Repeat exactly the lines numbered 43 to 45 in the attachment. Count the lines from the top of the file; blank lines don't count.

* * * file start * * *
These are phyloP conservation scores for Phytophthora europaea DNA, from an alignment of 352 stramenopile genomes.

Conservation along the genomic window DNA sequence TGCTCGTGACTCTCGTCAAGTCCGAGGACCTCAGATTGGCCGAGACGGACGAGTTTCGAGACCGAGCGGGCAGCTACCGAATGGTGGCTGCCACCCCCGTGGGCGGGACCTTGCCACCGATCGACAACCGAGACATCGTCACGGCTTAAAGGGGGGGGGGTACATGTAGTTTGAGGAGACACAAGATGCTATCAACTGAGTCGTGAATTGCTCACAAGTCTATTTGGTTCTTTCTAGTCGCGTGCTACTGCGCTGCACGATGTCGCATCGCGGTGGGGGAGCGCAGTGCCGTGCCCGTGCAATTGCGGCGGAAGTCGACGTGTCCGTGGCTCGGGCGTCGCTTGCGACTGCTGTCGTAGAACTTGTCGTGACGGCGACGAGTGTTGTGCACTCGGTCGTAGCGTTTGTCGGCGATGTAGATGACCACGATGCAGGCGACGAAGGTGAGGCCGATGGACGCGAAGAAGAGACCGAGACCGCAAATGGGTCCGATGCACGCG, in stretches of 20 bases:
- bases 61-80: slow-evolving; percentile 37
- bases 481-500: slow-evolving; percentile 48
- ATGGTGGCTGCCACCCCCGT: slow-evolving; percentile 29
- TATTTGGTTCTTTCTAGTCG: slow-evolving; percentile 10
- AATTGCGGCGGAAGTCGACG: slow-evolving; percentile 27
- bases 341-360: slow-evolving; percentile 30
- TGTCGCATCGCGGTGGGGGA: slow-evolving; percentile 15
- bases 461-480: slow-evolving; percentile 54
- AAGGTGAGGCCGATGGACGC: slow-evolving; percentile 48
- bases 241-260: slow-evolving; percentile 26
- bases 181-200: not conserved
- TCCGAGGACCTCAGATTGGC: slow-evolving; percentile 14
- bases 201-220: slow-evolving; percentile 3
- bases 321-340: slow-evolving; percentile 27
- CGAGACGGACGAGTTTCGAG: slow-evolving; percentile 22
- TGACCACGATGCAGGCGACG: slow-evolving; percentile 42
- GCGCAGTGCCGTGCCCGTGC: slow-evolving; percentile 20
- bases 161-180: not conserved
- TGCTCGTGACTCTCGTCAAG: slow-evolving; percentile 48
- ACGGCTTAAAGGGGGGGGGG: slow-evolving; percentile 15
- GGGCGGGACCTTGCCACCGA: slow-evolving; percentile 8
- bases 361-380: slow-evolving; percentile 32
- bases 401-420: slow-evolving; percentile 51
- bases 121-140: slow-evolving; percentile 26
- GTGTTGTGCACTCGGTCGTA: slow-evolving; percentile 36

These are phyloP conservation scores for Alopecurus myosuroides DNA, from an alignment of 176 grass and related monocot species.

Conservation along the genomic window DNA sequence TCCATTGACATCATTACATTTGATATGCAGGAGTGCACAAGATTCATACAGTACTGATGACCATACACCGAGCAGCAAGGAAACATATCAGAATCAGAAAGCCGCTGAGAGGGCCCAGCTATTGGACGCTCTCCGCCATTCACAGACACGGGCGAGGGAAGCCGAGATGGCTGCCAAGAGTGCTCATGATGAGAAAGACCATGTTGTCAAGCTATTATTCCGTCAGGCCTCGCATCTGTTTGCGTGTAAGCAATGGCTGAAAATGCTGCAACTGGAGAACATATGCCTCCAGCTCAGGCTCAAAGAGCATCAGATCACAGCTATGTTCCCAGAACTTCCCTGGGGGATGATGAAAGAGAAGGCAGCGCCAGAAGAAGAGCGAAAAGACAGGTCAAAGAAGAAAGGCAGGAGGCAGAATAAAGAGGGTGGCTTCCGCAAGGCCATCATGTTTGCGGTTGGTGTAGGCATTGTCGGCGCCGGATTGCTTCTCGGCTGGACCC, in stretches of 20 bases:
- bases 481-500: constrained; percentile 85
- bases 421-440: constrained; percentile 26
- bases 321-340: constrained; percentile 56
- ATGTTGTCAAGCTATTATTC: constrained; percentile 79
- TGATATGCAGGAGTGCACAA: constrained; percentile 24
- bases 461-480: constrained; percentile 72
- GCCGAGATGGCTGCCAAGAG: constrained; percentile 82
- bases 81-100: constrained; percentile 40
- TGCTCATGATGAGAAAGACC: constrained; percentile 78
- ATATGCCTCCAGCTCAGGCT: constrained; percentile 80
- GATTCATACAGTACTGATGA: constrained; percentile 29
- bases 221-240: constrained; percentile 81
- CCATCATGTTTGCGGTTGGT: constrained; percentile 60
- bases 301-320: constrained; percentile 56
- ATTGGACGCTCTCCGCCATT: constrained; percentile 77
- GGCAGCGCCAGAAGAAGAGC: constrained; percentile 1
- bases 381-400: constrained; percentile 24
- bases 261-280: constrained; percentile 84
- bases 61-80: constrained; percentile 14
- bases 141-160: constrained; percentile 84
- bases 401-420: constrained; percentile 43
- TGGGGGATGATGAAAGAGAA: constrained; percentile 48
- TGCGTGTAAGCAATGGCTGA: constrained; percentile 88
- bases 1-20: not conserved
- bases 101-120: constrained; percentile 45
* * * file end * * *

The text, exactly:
- bases 301-320: constrained; percentile 56
- ATTGGACGCTCTCCGCCATT: constrained; percentile 77
- GGCAGCGCCAGAAGAAGAGC: constrained; percentile 1